Coal, very much considered a safer fuel source by many, is, in reality, no less deadly when mishandled; however, the stockpiling of the well-known combustible sedimentary rock has revealed its diminishing importance in the world fuel market, which in turn has lead to less being kept in reserve – especially in China, one of the world’s leading users, but also in the U.S. – and as a result, less pollution being produced by its storage. However, it will be many years before we as a planet truly reap the benefits of this environmentally.

Oil stockpiling completes the trifecta of environmental maladies; Houston Public Media reports that the Houston, Georgia area is experiencing a vast influx of oil, and the proposed underground storage facilities for the current load of 66 million barrels of crude (projected to go up to 100 million barrels or more) they currently have could have major repercussions on the local environment.

“Underground caverns are being readied to start taking on some 20 million barrels of crude beginning later this year, which raises a point of concern; aside from a catastrophic spill: Is there an environmental impact from so much oil simply flowing through and being stored around Houston? Yes, says Eduardo Olaguer at the Houston Advanced Research Center,” they said. “Olaguer and his colleagues just published a study based on air monitoring they did. Olaguer said they found benzene in the air at levels that were nearing limits on what’s considered safe for short term exposure and that were far exceeding limits for long term exposure. He said the benzene levels correlated with the times when crude and other related products were being transferred to and from tanks.”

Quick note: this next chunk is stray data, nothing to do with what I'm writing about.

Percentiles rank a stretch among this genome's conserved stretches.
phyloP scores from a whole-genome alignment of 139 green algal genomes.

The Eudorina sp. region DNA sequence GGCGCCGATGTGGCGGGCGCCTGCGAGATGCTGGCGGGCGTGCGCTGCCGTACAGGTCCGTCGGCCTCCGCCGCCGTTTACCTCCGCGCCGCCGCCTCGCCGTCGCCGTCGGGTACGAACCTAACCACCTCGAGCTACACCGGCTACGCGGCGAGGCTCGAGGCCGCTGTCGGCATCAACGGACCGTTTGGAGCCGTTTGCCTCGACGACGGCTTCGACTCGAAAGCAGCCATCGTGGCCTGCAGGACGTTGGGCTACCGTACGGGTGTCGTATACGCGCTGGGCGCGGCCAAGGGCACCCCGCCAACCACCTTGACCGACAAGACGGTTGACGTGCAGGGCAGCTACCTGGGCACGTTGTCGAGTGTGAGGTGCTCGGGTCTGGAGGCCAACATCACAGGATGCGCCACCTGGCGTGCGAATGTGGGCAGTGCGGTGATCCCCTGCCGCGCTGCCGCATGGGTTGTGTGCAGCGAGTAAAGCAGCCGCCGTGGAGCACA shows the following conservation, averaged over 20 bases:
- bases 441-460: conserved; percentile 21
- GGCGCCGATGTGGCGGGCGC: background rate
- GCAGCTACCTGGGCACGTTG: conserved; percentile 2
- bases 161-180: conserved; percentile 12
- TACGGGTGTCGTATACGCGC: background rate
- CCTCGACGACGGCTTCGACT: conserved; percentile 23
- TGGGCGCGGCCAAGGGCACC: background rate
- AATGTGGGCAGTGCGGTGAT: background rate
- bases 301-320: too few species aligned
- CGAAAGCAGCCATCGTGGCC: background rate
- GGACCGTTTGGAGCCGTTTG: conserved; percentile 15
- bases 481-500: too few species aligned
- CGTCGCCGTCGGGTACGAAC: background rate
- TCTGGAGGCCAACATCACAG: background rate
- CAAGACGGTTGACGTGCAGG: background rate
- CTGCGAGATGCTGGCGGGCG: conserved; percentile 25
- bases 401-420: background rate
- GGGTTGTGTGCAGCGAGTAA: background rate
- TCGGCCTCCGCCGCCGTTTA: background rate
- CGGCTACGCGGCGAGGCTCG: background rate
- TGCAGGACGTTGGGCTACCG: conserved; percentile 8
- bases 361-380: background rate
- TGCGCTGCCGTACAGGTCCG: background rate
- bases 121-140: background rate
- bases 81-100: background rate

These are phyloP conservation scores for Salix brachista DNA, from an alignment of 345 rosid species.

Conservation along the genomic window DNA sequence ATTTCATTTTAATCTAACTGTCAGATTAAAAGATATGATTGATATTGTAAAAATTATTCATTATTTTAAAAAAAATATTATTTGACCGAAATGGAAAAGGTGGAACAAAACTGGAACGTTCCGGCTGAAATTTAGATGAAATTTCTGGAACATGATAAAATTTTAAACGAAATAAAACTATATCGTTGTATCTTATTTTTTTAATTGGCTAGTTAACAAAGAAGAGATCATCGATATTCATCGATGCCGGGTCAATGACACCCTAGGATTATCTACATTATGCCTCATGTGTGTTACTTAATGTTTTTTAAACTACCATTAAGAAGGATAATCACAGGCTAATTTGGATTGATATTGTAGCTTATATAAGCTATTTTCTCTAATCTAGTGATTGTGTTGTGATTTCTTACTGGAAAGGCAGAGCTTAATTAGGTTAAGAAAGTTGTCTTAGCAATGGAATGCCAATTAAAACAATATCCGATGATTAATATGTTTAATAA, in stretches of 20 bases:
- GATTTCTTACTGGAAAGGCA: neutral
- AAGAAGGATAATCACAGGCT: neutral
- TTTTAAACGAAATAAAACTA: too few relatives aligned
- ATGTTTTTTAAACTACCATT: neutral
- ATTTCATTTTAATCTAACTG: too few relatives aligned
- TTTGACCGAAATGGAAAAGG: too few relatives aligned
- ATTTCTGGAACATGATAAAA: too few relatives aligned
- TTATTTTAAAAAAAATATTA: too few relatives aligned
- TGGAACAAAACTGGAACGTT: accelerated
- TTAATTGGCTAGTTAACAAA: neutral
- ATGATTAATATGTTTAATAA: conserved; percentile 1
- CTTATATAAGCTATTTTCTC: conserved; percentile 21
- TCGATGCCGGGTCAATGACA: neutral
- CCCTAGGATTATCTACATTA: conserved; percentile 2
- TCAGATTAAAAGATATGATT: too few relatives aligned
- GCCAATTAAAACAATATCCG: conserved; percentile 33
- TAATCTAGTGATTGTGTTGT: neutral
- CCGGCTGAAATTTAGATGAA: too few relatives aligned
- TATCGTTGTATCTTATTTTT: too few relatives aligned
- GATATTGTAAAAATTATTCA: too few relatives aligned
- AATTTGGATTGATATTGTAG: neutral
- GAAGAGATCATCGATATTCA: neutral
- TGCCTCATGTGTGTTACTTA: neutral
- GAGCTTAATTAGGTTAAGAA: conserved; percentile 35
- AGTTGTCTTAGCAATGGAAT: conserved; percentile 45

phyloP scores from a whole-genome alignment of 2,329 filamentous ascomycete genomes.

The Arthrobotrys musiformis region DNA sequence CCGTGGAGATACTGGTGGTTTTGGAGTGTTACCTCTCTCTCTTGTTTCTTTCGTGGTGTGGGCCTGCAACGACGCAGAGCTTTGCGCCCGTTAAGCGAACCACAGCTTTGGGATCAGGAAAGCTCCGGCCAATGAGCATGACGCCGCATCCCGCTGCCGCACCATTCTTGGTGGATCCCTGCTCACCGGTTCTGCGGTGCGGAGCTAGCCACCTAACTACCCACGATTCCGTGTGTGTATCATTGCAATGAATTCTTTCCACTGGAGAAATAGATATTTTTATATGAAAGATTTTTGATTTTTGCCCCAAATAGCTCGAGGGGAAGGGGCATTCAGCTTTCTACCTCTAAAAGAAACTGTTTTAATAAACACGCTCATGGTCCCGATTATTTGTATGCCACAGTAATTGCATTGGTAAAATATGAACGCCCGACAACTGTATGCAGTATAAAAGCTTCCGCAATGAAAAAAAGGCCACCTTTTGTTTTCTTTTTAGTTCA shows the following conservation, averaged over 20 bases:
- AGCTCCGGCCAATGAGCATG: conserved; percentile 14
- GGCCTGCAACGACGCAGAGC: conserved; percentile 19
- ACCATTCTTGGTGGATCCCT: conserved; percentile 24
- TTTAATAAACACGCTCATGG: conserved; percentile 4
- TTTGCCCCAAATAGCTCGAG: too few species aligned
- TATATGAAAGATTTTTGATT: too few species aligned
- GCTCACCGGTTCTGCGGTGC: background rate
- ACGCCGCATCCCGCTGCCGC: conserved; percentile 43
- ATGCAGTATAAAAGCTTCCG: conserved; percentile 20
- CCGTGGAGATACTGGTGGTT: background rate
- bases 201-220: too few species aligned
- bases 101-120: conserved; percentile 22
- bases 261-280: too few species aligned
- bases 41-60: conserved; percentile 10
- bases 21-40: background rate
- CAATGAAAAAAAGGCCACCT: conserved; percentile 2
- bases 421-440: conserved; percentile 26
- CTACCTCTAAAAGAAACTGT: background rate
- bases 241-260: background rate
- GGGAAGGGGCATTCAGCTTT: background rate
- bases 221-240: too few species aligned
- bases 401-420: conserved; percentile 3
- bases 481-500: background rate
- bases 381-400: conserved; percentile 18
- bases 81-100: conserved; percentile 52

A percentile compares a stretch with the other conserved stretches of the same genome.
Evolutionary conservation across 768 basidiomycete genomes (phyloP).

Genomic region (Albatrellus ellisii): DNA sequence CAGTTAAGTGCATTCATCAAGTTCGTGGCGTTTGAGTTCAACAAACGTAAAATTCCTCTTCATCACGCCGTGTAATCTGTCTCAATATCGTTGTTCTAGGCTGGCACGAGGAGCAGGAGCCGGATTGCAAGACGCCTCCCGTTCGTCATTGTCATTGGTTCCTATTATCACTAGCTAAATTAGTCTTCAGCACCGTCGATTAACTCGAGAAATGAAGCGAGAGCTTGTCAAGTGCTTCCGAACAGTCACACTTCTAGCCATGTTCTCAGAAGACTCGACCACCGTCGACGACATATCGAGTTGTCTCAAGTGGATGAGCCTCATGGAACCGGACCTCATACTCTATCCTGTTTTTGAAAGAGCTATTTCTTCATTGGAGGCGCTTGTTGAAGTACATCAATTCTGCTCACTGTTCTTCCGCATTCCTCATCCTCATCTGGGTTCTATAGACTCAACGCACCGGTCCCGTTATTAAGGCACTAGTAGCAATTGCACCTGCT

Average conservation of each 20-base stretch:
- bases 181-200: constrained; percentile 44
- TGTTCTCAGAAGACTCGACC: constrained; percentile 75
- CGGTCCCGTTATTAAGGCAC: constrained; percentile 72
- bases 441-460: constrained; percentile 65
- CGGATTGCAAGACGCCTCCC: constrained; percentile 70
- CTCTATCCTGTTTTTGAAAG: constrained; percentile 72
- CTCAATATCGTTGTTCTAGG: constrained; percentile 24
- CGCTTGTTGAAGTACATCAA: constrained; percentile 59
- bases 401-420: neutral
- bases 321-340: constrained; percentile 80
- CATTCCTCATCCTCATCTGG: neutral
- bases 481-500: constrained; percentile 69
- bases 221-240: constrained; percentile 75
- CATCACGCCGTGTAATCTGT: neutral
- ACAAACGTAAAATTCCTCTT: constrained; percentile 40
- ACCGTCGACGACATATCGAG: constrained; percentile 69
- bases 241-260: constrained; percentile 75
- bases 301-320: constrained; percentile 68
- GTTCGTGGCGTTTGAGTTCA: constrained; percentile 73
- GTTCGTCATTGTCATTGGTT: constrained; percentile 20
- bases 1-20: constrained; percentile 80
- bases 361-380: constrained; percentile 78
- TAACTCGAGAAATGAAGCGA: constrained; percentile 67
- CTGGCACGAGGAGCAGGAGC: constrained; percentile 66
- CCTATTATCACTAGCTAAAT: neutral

So, what can you, as a concerned environmentalist, do to hasten the advent of green energy sources and – as a result – usher out the age of fossil fuels? Carpooling, recycling, use of LED lighting, and plain old common sense can work wonders. In addition, there are several environmentally-friendly green blogs out there that offer a plethora of advice, tips, and instructions on how to live your life while leaving as little of a carbon footprint upon the planet at possible. Noteworthy blogs are YellowPagesGoesGreen, which features articles written by well-known environmental advocates, and Envirogadget, which offers writings on green-themed technology and other related subjects.